Take chances. Abandon all the rules. Ditch the recipe. Color outside the lines.

Wednesday, February 11, 2015

The Relationship Series- The S Word

Congratulations, you made it past the title! *high five*

Here’s the thing, sex is one of those things that we just don’t talk about in church like… ever.  Even when we read through a passage in the Bible where it talks about a man “knowing” his wife (if you know what I mean) we totally gloss over that part and hurry towards the end of the passage that I’m sure says something about the evils of some sin or another.  I know pastors, PASTORS, who won’t even say the word “sex” in church.  They skirt around the word, the issue, and quickly move on to other “more important” issues. 

The worst part about the church’s squeamishness towards sex is that the only time it is actually mentioned in church is with such negativity.  Oh sure, we talk about sex, but it’s with warning and guilt and threats of destruction for engaging in it.  We talk with disgust about sexual immorality and impurity with cautionary counsel to steer far FAR from it.  Some say, “We don’t need to talk about sex, you shouldn't be having it anyway! Just stay celibate and pure until marriage, it’s that simple!”  Right, yeah, let’s treat the world as we want it to be and not as it is. 

See the problem is that the world talks about sex.  The world inundates us with nakedness and one night stands and friends who spend casual nights together between the sheets.  Sex is literally everywhere.  In just a few days a movie ABOUT SEX is coming to the big screen.  A movie whose book has sold over 70 MILLION copies (that’s just in the US by the way).  People will be lined up around the block to see the movie on opening night, and I have no doubt that hundreds of theaters across the country will sell out.  Why?  Because people like sex.  Duh.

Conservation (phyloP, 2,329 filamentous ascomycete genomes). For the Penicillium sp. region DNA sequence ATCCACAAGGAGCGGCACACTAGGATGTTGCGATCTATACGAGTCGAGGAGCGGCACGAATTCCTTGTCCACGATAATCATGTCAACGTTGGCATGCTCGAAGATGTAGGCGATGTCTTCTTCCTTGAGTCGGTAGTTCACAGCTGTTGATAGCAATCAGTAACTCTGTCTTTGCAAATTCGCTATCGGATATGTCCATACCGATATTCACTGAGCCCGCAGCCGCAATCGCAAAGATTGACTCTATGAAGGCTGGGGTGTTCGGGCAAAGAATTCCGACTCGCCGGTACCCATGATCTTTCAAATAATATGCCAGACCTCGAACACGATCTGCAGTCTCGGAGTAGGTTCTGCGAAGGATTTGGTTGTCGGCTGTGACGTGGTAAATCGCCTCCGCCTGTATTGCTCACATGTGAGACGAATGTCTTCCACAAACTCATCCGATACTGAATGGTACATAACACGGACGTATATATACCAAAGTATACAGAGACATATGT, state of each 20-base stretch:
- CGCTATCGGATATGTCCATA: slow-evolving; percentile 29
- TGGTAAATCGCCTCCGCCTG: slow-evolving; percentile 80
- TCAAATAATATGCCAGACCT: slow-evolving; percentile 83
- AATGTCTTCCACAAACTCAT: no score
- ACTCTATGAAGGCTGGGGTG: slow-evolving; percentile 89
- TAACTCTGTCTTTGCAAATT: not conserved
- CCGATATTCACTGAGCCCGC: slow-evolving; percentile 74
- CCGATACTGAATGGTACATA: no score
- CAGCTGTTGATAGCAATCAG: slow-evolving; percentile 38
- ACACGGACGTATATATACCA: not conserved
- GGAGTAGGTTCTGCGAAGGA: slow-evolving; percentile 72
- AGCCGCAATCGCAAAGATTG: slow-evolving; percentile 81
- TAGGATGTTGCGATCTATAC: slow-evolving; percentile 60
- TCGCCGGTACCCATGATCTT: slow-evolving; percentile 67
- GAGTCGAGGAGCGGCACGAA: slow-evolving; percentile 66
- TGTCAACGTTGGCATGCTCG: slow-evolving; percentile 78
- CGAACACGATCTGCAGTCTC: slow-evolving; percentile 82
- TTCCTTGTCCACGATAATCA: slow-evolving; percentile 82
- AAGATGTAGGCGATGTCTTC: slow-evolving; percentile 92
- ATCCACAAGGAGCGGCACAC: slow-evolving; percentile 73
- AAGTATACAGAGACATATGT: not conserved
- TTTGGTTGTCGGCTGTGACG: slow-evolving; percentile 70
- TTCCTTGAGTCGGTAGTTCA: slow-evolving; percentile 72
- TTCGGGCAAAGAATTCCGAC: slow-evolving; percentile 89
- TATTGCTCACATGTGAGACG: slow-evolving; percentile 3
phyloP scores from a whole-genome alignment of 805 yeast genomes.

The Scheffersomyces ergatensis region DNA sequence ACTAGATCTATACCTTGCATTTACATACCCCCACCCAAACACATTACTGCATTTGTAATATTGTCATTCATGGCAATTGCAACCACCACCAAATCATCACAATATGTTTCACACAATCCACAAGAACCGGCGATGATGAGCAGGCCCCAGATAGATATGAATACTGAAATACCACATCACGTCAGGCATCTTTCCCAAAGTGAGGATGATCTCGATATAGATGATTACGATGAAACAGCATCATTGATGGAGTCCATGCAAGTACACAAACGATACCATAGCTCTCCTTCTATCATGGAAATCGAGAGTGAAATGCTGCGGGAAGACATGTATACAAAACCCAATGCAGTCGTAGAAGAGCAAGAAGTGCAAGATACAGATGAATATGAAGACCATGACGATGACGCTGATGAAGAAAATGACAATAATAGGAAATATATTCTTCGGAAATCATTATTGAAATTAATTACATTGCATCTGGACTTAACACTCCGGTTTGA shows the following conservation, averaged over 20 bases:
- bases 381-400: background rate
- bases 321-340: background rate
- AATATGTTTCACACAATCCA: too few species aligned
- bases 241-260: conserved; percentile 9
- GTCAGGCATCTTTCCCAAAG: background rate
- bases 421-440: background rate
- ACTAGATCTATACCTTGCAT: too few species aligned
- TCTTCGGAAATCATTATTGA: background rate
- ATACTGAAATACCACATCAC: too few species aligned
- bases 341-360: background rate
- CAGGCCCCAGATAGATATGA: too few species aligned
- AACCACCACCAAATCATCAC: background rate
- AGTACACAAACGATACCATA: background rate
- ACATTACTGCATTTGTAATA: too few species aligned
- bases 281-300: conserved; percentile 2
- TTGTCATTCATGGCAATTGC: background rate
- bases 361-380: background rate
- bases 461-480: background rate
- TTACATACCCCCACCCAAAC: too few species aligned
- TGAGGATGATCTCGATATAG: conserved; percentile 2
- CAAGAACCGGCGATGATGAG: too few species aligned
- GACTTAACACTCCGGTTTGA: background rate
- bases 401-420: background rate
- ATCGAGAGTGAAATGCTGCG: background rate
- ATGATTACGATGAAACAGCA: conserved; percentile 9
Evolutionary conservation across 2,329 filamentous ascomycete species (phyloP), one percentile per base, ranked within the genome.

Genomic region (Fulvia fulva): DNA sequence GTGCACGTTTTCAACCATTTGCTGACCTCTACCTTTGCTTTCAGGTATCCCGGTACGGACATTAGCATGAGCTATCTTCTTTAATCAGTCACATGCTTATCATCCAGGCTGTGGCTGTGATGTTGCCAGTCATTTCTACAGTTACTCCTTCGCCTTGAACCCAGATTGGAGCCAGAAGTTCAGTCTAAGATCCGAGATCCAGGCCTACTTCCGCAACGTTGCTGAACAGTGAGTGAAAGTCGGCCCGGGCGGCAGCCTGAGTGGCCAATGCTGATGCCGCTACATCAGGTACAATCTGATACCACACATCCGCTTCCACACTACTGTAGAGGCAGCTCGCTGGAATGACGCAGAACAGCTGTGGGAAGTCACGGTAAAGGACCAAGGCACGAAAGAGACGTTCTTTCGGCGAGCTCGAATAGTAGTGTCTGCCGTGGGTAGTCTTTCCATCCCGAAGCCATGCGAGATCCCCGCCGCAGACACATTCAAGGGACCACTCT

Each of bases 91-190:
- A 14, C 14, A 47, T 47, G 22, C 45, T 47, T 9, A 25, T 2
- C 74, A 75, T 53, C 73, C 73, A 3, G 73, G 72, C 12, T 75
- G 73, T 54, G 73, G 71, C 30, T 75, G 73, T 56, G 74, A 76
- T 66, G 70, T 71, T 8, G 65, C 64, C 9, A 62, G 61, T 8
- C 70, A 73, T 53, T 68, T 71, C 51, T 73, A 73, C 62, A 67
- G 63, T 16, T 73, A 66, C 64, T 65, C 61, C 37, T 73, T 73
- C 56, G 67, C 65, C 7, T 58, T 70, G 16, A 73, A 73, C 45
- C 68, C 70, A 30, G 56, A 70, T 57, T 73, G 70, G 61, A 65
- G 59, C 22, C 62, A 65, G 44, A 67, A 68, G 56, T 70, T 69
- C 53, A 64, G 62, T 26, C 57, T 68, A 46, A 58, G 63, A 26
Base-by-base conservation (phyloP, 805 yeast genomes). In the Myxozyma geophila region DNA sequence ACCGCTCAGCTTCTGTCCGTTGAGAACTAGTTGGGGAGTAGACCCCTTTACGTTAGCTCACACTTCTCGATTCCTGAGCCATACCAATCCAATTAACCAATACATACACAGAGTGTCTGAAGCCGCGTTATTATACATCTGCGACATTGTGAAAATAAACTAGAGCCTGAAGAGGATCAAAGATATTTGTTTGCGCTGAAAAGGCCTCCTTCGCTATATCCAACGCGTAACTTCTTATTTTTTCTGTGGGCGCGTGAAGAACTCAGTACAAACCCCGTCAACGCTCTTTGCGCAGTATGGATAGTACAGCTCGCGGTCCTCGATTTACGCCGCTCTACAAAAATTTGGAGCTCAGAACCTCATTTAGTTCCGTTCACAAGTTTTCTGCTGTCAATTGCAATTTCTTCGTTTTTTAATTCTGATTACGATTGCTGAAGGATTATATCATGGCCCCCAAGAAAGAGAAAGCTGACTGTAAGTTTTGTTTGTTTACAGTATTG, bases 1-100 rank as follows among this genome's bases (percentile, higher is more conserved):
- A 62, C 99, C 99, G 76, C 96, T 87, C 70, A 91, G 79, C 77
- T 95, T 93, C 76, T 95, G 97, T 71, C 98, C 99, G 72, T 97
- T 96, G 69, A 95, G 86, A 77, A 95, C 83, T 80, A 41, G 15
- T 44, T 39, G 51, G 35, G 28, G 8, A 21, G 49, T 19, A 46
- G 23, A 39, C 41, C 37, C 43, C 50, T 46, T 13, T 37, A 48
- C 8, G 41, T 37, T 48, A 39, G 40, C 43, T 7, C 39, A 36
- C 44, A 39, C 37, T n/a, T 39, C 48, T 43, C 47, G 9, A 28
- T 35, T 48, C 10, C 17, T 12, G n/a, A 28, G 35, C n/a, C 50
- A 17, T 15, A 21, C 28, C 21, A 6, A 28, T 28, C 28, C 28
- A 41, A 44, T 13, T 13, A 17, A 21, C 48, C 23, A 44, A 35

So here’s what happens when we don’t talk about sex; we become irrelevant to our world.  We choose to bury our heads in the sand and pretend that sex isn't an issue worth discussing (while we engage in it with the shades drawn) and we become unconnected with the very people who need us.  Worse even still, if we do talk about sex but only with negativity.  If the only time we discuss sex in church is to condemn those outside its Biblical lines what do you think happens then?

What happens is that the people outside those lines think that their sexual sin is worse than all other sin.  They begin to believe that if they’re having sex or living with their partner or looking at porn that they are unacceptable; not only to the church but to God.  They live their lives in bondage, alone, hidden away in secret because there is nowhere they can go for help.  It drives them to depression and destruction and I can’t help but think we share some of the blame for that.